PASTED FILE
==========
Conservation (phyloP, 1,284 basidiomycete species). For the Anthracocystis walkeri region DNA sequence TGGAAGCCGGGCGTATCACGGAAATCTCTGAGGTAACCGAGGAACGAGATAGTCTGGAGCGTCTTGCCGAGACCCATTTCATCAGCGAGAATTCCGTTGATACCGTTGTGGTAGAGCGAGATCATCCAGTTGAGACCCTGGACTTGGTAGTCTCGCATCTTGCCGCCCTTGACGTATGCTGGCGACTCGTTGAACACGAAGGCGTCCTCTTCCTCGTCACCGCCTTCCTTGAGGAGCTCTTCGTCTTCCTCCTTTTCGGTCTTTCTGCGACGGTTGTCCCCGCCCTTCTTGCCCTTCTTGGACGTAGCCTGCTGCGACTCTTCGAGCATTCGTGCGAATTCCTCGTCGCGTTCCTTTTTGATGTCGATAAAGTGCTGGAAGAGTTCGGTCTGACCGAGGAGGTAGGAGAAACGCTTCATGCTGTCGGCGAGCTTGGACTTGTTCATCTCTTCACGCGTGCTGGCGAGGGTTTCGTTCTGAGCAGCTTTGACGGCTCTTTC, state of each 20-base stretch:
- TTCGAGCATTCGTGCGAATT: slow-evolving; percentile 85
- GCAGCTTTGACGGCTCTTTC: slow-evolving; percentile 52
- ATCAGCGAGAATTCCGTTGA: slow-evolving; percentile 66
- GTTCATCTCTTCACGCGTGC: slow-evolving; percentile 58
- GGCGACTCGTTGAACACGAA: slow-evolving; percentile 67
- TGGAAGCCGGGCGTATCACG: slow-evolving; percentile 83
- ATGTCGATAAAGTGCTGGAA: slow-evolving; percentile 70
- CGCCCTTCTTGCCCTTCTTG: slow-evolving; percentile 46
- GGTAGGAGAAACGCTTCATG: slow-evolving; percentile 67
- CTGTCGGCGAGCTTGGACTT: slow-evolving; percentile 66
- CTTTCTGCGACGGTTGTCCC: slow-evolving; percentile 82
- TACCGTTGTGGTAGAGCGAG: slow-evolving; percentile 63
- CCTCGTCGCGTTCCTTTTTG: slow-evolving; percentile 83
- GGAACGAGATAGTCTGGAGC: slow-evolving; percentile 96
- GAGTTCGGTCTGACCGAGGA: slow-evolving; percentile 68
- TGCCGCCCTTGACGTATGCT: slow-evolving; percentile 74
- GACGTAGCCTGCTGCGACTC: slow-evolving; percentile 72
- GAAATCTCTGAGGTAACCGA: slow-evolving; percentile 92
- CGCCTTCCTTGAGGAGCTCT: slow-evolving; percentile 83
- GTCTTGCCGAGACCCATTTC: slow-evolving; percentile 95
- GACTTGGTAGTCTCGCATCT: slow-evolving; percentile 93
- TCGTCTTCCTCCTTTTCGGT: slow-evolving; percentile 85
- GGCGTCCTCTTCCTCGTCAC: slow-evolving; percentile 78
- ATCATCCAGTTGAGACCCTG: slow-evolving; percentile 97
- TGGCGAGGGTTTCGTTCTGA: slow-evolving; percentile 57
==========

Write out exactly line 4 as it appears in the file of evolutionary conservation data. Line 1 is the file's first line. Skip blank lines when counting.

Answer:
- ATCAGCGAGAATTCCGTTGA: slow-evolving; percentile 66